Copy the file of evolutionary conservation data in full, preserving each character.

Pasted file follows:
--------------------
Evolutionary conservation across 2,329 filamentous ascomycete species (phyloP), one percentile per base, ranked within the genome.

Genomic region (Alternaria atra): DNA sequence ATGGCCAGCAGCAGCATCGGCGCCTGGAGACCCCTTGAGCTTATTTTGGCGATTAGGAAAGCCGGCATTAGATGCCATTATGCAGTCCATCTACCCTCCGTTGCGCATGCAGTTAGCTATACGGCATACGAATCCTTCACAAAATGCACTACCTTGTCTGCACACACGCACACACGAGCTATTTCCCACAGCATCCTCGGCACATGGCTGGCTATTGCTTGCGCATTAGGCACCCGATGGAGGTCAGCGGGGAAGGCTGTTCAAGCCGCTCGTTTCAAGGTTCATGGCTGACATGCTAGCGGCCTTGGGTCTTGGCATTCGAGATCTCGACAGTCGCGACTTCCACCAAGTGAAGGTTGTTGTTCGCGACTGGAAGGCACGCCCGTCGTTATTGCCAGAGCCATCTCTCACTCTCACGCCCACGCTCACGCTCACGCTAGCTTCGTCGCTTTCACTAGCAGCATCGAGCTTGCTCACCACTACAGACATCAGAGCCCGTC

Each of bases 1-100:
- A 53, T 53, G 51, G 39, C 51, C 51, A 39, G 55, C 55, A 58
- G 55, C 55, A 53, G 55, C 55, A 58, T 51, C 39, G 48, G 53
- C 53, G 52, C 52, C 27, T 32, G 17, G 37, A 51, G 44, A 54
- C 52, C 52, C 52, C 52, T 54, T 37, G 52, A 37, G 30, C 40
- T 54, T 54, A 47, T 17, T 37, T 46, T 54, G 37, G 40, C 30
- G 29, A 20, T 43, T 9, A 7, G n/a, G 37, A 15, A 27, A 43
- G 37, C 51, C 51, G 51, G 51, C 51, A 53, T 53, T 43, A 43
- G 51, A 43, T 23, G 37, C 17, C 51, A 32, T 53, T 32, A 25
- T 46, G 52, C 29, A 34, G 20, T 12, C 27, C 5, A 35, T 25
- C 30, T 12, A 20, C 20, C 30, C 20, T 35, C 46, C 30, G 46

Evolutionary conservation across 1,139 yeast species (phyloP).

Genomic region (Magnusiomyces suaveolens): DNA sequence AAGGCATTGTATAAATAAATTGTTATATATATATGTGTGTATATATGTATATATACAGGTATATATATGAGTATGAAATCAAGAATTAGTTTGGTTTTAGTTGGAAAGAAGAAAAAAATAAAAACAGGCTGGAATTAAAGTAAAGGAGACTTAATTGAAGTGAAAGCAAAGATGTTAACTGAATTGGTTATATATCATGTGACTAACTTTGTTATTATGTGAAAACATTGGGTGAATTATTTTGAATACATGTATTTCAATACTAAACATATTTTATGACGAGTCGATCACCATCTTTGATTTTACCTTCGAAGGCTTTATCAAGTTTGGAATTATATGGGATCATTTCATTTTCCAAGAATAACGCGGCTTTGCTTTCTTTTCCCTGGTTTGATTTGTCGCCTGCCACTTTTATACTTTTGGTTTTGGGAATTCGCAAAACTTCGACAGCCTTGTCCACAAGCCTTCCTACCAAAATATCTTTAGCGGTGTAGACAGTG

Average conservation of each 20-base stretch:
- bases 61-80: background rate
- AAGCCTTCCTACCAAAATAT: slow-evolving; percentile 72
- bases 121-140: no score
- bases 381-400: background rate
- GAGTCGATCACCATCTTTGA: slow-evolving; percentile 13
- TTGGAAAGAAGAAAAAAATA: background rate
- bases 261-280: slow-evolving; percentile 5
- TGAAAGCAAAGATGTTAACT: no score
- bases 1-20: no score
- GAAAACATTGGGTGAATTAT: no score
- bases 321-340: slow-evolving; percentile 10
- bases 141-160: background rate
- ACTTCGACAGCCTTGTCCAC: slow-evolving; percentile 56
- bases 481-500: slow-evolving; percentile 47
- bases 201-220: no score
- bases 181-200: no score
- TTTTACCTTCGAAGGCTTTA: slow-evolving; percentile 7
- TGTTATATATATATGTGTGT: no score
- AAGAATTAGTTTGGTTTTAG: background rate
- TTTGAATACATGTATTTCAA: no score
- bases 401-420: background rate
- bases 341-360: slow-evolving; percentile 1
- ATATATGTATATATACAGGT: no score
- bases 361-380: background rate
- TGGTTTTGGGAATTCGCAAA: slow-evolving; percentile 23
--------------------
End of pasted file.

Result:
Evolutionary conservation across 2,329 filamentous ascomycete species (phyloP), one percentile per base, ranked within the genome.

Genomic region (Alternaria atra): DNA sequence ATGGCCAGCAGCAGCATCGGCGCCTGGAGACCCCTTGAGCTTATTTTGGCGATTAGGAAAGCCGGCATTAGATGCCATTATGCAGTCCATCTACCCTCCGTTGCGCATGCAGTTAGCTATACGGCATACGAATCCTTCACAAAATGCACTACCTTGTCTGCACACACGCACACACGAGCTATTTCCCACAGCATCCTCGGCACATGGCTGGCTATTGCTTGCGCATTAGGCACCCGATGGAGGTCAGCGGGGAAGGCTGTTCAAGCCGCTCGTTTCAAGGTTCATGGCTGACATGCTAGCGGCCTTGGGTCTTGGCATTCGAGATCTCGACAGTCGCGACTTCCACCAAGTGAAGGTTGTTGTTCGCGACTGGAAGGCACGCCCGTCGTTATTGCCAGAGCCATCTCTCACTCTCACGCCCACGCTCACGCTCACGCTAGCTTCGTCGCTTTCACTAGCAGCATCGAGCTTGCTCACCACTACAGACATCAGAGCCCGTC

Each of bases 1-100:
- A 53, T 53, G 51, G 39, C 51, C 51, A 39, G 55, C 55, A 58
- G 55, C 55, A 53, G 55, C 55, A 58, T 51, C 39, G 48, G 53
- C 53, G 52, C 52, C 27, T 32, G 17, G 37, A 51, G 44, A 54
- C 52, C 52, C 52, C 52, T 54, T 37, G 52, A 37, G 30, C 40
- T 54, T 54, A 47, T 17, T 37, T 46, T 54, G 37, G 40, C 30
- G 29, A 20, T 43, T 9, A 7, G n/a, G 37, A 15, A 27, A 43
- G 37, C 51, C 51, G 51, G 51, C 51, A 53, T 53, T 43, A 43
- G 51, A 43, T 23, G 37, C 17, C 51, A 32, T 53, T 32, A 25
- T 46, G 52, C 29, A 34, G 20, T 12, C 27, C 5, A 35, T 25
- C 30, T 12, A 20, C 20, C 30, C 20, T 35, C 46, C 30, G 46

Evolutionary conservation across 1,139 yeast species (phyloP).

Genomic region (Magnusiomyces suaveolens): DNA sequence AAGGCATTGTATAAATAAATTGTTATATATATATGTGTGTATATATGTATATATACAGGTATATATATGAGTATGAAATCAAGAATTAGTTTGGTTTTAGTTGGAAAGAAGAAAAAAATAAAAACAGGCTGGAATTAAAGTAAAGGAGACTTAATTGAAGTGAAAGCAAAGATGTTAACTGAATTGGTTATATATCATGTGACTAACTTTGTTATTATGTGAAAACATTGGGTGAATTATTTTGAATACATGTATTTCAATACTAAACATATTTTATGACGAGTCGATCACCATCTTTGATTTTACCTTCGAAGGCTTTATCAAGTTTGGAATTATATGGGATCATTTCATTTTCCAAGAATAACGCGGCTTTGCTTTCTTTTCCCTGGTTTGATTTGTCGCCTGCCACTTTTATACTTTTGGTTTTGGGAATTCGCAAAACTTCGACAGCCTTGTCCACAAGCCTTCCTACCAAAATATCTTTAGCGGTGTAGACAGTG

Average conservation of each 20-base stretch:
- bases 61-80: background rate
- AAGCCTTCCTACCAAAATAT: slow-evolving; percentile 72
- bases 121-140: no score
- bases 381-400: background rate
- GAGTCGATCACCATCTTTGA: slow-evolving; percentile 13
- TTGGAAAGAAGAAAAAAATA: background rate
- bases 261-280: slow-evolving; percentile 5
- TGAAAGCAAAGATGTTAACT: no score
- bases 1-20: no score
- GAAAACATTGGGTGAATTAT: no score
- bases 321-340: slow-evolving; percentile 10
- bases 141-160: background rate
- ACTTCGACAGCCTTGTCCAC: slow-evolving; percentile 56
- bases 481-500: slow-evolving; percentile 47
- bases 201-220: no score
- bases 181-200: no score
- TTTTACCTTCGAAGGCTTTA: slow-evolving; percentile 7
- TGTTATATATATATGTGTGT: no score
- AAGAATTAGTTTGGTTTTAG: background rate
- TTTGAATACATGTATTTCAA: no score
- bases 401-420: background rate
- bases 341-360: slow-evolving; percentile 1
- ATATATGTATATATACAGGT: no score
- bases 361-380: background rate
- TGGTTTTGGGAATTCGCAAA: slow-evolving; percentile 23